#360706

Anonymous

Gracz may also mean a gamer. Simply, someone who play games. Game is “gra” in Polish, and a person who participate in it is “gracz”. Female player would be “graczka”.

Szymański is the ninth surname in Poland in case of popularity (2004). Having a surname suggesting being a part of nobility not necessarily means, that a person who has this surname has “noble” roots. If in this particular case “Szymański” may come from the name of village, it may also come from the name “Szymon” (Simon). Sometimes, suffix -ski doesn’t have to suggest nobility. If your friend wants to know about his/her roots, should look up on genealogy tree. Anyway, most of people has some “noble” roots now, even my mother has such maiden surname.

There are two coat of arms of Szymański family. The first one is called “Ostoja” (Anchor).

It is one of the most common coats of arms of Polish “szlachta” families. It was used by 770 families, also on territories of Ruthenia and Ducal Prussia. First known mentions about it comes from 14th century. Most frequently used (beside of Ruthenia and Ducal Prussia) in voivodeships of First Republic of Poland: Kraków, Lublin, Łęczyca, Sandomierz, Poznań, Sieradz.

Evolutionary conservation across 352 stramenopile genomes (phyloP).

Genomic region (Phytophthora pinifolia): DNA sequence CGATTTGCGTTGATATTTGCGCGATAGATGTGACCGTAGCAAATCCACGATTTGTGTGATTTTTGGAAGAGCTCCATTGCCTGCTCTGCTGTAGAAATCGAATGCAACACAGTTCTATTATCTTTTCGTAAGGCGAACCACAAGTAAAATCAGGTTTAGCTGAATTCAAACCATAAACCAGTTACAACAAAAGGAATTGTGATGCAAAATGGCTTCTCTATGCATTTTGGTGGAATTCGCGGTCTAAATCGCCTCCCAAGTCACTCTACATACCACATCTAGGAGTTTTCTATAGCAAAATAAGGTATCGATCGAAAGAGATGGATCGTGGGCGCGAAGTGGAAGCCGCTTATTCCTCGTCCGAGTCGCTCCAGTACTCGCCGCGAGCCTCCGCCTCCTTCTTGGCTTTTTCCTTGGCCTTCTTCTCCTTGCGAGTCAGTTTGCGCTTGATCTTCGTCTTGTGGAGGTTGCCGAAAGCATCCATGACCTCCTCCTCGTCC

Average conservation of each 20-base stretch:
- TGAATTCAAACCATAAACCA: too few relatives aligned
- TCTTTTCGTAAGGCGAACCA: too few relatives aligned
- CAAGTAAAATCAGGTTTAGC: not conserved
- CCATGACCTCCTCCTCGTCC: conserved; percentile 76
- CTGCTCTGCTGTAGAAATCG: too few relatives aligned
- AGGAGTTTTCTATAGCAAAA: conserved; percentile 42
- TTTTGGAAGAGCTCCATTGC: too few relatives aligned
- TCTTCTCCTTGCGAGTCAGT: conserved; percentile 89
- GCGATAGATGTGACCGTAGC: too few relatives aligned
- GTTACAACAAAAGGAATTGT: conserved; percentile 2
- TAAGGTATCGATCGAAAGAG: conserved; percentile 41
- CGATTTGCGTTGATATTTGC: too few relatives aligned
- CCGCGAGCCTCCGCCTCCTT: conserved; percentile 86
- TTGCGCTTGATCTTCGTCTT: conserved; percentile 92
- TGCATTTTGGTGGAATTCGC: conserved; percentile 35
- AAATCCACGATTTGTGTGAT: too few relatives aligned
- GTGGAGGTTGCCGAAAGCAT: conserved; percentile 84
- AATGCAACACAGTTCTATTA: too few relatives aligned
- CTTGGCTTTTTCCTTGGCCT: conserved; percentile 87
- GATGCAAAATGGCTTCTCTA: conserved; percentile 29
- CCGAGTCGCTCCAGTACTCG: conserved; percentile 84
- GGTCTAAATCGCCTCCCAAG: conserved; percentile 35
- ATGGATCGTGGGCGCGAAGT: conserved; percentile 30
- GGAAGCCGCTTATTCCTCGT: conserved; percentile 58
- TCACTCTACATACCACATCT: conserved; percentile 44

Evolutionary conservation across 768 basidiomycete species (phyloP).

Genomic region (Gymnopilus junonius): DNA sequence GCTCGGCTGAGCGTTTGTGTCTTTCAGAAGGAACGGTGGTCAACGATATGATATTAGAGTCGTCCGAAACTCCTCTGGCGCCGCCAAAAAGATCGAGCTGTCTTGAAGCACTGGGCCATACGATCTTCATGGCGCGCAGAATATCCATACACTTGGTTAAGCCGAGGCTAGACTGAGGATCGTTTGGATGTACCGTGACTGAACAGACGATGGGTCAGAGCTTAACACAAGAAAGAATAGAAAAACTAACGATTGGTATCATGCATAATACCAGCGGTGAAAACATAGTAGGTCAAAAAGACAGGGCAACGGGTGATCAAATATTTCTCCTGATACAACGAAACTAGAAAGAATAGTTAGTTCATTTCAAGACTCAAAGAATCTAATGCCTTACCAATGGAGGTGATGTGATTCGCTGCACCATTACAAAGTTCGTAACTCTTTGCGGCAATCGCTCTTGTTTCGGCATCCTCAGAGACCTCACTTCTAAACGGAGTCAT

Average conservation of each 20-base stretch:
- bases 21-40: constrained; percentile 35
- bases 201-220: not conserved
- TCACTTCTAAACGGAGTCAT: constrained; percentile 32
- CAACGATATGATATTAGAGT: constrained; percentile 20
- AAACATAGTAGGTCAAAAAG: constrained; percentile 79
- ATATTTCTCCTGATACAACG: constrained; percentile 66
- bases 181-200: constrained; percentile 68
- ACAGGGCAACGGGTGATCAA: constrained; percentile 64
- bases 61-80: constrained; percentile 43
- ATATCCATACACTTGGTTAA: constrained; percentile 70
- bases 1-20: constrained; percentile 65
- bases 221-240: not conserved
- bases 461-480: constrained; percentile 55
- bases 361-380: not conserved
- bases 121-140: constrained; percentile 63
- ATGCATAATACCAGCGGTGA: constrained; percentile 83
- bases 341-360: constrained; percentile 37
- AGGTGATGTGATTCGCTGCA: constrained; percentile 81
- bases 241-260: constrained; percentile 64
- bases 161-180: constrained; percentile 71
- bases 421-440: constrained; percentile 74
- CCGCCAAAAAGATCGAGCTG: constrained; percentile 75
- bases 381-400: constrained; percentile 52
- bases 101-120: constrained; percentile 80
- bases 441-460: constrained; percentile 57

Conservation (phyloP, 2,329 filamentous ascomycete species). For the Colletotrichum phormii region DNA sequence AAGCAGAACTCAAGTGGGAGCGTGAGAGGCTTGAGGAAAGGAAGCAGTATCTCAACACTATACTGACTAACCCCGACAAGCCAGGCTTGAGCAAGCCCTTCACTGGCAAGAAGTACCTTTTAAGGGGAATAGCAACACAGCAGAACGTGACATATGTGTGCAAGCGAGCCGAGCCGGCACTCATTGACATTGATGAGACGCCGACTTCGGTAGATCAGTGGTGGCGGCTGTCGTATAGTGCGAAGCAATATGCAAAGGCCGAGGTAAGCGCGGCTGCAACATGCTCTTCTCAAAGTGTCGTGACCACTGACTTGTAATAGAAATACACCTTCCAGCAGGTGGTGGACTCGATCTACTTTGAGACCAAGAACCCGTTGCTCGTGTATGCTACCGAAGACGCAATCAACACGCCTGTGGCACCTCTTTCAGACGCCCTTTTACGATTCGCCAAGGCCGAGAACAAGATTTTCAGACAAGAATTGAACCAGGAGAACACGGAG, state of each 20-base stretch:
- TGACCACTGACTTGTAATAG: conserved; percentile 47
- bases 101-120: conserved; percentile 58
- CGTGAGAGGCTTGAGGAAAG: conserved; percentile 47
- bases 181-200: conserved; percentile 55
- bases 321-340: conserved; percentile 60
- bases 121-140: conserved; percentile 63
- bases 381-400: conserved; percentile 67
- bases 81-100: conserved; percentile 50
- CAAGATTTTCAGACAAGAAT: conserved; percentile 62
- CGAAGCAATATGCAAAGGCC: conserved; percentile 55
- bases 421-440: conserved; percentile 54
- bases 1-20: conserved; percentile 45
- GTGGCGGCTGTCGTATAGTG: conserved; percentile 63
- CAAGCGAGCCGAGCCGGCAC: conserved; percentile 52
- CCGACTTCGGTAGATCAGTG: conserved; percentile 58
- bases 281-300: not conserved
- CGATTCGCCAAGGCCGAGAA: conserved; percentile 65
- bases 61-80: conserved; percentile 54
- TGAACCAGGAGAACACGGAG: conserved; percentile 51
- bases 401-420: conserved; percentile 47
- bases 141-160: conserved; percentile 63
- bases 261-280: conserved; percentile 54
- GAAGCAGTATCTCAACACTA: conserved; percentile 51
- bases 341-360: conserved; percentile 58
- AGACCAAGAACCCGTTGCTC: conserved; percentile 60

So if the family you know have an ancestors from these lands they may had such… roots ;)

The second coat of armes is called “Sas” (Saxon).

Existed in at least two variants. It is of Hungarian descent, to Poland came from Moldova and Wallachia. Some heraldrists claimed, that first known informations about this coat of arms come from 1253. Used by 810 families. These families was mostly “szlachta zaściankowa” living in Red Ruthenia, however it was used also by more notable families. Formerly however, this coat of arms was mostly connected with Vlachs settled in Poland.

So if the family you know have an ancestors from Red Ruthenia, it is quite the same as in case of the first coat of arms. ;)

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